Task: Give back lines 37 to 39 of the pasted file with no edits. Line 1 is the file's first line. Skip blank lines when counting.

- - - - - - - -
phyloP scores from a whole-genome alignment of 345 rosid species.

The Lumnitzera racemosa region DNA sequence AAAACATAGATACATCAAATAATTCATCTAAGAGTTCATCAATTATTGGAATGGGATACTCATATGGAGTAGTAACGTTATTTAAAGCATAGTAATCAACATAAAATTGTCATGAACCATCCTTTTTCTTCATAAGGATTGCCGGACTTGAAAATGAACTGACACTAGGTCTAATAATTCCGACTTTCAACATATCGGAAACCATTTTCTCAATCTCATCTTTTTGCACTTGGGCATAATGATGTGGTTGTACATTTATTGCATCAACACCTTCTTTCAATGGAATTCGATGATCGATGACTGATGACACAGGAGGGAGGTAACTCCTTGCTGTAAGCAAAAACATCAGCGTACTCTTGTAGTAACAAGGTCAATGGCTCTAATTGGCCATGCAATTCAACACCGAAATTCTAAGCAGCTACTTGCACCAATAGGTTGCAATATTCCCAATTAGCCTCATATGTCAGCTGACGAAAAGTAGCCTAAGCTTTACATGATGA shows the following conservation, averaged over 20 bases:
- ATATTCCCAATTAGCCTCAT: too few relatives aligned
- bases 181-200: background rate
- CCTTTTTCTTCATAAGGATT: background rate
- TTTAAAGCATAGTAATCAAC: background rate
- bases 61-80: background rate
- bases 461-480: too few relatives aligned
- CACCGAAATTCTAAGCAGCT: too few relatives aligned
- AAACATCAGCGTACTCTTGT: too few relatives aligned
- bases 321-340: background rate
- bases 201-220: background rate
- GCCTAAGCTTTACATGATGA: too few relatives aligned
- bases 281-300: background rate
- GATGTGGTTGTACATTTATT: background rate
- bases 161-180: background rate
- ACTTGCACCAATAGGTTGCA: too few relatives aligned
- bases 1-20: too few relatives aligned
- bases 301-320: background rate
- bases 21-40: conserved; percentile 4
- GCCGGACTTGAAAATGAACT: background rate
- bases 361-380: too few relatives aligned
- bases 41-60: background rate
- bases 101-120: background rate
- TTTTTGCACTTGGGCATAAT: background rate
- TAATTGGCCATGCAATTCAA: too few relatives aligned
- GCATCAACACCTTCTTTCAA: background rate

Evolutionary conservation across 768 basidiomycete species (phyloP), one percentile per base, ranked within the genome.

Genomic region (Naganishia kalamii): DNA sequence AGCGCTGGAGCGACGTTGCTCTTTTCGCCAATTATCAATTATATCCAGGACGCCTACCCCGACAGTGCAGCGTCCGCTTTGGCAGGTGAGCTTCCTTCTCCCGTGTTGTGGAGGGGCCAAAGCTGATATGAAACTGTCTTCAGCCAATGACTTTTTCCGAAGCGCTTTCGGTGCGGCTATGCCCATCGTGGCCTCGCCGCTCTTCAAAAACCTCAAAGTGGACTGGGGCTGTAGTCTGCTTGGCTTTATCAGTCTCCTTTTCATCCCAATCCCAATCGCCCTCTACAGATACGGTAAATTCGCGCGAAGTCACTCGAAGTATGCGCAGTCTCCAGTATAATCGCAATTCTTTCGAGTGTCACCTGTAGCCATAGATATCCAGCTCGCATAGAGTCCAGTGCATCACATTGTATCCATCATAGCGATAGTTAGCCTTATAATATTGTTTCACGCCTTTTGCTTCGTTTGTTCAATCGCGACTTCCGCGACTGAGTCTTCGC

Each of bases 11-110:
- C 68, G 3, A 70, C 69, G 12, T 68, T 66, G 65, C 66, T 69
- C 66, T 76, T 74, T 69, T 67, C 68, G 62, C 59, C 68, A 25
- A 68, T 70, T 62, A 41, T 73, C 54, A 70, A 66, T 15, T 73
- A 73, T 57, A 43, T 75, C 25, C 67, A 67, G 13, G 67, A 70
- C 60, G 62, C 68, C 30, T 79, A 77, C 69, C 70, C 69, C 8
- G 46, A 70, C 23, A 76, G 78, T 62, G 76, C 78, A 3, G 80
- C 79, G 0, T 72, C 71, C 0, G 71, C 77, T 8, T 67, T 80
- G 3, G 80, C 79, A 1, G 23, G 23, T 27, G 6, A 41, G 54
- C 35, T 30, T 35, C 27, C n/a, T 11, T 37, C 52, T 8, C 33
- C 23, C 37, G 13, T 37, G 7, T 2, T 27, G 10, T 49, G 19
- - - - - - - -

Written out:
- C 79, G 0, T 72, C 71, C 0, G 71, C 77, T 8, T 67, T 80
- G 3, G 80, C 79, A 1, G 23, G 23, T 27, G 6, A 41, G 54
- C 35, T 30, T 35, C 27, C n/a, T 11, T 37, C 52, T 8, C 33